Gauteng Premier David Makhura has signed what has been dubbed a “significant milestone” for Johannesburg residents, in the way of additional power supply to the city.
The Power Purchase Agreement (PPA) was signed with City of Johannesburg mayor Mpho Moerane at the Kelvin power station in Kempton Park on Friday.
The agreement means an additional 100MW power supply, which will be given to Johannesburg households and businesses.
The PPA enables the city to facilitate City Power taking over areas whose electricity was previously supplied by Eskom, notably the communities of Soweto, Orange Farm and Ivory Park.
The ANC in Johannesburg said the PPA was much-needed and commendable, but urged the city and City Power “to move with speed in rolling out infrastructures that will reconnect affected communities”.
Soweto electricity woes
The City of Johannesburg signed a memorandum of understanding with Eskom to take over its consumer base on 1 October, a deal expected to cost the city at least R7 billion.
This is related to Soweto residents’ mounting debt to Eskom, which is currently at around R7.5 billion. This debt will be taken on by City Power, but part of the memorandum could entail a partial write-off of at least some of the staggering consumer debt.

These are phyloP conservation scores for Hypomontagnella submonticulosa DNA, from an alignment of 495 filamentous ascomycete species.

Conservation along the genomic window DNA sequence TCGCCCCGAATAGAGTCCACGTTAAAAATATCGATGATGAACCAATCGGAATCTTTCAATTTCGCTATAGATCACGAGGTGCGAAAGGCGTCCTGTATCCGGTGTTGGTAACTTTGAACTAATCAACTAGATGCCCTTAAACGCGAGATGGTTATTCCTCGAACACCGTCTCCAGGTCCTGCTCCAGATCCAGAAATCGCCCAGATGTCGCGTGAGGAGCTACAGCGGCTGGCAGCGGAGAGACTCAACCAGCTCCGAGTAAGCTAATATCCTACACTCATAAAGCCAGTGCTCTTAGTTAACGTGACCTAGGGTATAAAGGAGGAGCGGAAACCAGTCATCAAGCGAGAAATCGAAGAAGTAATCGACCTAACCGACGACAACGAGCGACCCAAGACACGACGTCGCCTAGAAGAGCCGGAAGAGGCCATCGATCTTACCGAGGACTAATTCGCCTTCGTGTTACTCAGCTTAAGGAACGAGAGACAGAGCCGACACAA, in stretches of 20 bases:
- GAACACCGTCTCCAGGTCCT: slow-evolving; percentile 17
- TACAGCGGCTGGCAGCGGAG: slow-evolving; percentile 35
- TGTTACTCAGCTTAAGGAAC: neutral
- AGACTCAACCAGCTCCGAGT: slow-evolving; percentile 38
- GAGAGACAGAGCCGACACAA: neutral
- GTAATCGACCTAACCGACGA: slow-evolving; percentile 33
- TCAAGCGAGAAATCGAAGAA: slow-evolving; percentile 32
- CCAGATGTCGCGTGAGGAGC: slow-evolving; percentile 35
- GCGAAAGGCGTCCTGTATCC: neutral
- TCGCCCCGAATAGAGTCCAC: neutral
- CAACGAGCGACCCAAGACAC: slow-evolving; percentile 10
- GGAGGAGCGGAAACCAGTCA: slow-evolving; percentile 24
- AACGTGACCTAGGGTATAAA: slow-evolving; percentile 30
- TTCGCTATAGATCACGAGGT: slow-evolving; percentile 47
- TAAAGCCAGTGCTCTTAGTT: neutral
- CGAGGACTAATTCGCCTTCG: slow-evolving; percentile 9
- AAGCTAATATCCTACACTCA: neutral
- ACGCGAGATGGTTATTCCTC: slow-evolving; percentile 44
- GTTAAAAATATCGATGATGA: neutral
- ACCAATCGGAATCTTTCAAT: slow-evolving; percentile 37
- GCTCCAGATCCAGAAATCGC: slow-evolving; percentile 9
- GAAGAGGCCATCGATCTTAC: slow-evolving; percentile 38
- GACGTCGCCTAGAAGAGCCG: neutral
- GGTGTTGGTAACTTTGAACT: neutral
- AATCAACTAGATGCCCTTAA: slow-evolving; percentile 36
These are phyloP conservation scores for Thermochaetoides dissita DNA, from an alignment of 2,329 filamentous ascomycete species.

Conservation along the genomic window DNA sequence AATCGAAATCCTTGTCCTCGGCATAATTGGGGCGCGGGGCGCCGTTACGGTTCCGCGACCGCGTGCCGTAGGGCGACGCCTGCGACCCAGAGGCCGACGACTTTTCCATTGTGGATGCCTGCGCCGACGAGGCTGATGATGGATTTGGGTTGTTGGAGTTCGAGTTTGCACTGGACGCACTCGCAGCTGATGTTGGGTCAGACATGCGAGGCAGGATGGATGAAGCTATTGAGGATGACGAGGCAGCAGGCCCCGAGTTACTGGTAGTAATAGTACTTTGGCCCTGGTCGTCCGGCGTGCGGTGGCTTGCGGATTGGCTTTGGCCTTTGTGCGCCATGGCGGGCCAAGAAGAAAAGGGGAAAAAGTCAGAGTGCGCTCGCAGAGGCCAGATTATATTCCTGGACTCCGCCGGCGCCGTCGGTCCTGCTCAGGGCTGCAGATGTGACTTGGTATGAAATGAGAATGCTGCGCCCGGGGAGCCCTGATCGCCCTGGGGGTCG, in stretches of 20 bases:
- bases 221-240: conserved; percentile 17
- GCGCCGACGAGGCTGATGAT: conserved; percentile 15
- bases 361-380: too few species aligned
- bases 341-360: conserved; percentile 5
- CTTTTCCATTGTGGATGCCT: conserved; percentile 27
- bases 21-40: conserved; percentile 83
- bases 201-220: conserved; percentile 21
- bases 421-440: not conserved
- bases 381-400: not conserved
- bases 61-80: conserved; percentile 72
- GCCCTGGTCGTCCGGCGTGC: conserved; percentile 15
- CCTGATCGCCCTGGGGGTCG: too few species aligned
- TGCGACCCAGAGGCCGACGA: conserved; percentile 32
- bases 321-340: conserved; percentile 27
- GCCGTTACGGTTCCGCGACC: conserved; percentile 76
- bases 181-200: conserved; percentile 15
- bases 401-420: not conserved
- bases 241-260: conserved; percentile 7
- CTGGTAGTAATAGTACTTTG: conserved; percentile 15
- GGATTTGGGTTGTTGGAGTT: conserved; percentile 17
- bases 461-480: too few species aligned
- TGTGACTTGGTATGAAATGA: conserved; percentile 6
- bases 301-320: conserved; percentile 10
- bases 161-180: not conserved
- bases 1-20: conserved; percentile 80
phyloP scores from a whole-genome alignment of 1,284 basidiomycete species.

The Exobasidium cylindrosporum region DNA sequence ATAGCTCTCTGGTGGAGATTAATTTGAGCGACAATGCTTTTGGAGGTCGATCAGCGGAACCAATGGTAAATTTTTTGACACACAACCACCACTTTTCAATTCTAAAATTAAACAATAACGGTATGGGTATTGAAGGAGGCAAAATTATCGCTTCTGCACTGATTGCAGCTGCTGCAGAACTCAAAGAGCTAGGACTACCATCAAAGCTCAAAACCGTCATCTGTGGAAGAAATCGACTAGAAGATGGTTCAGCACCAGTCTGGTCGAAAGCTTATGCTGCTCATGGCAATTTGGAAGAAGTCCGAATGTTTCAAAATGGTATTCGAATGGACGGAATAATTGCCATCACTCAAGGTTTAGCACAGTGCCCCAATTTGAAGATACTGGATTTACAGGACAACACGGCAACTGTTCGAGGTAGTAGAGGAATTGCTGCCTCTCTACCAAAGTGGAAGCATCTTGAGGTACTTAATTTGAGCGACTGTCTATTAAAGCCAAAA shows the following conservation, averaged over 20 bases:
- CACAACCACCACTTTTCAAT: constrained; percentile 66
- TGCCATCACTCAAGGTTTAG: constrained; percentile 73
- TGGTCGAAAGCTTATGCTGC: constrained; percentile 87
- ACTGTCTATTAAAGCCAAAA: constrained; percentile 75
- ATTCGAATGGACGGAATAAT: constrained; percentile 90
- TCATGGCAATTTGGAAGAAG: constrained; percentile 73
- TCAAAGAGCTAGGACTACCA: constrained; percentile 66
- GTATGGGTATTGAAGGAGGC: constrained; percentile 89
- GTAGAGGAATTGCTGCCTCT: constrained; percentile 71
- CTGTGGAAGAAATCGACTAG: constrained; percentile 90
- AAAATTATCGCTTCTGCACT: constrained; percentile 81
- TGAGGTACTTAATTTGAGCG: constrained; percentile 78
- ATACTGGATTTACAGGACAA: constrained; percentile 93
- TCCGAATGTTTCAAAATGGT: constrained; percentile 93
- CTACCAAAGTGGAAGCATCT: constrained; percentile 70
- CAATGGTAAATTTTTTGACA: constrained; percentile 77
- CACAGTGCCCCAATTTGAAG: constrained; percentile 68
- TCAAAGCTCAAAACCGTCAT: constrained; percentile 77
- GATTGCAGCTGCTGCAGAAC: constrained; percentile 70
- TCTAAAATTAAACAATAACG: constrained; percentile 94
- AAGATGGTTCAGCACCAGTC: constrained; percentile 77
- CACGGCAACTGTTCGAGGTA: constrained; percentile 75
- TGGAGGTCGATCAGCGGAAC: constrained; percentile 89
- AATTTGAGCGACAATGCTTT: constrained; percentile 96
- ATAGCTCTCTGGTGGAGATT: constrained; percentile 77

As a result of the mounting debt, Soweto and surrounding areas have been forced to live with intermittent electricity supply.
Residents, many of which are unemployed, said in one protest outside Eskom offices in Sunninghill in June they could not afford to pay for electricity and feed their families simulataneously.
Many residents also said people were dying as a result of a lack of power supply.
Communities have also been urged by the ANC to protect incoming infrastructure, and that failing to do so would mean more electricity supply problems.
Makhura and Moerane’s PPA signing forms part of the city’s accelerated service delivery programme, which is said to focus on “services that have a direct and immediate impact on the quality of the lives of the people of Johannesburg”.
Three critical areas are water, sanitation and electricity.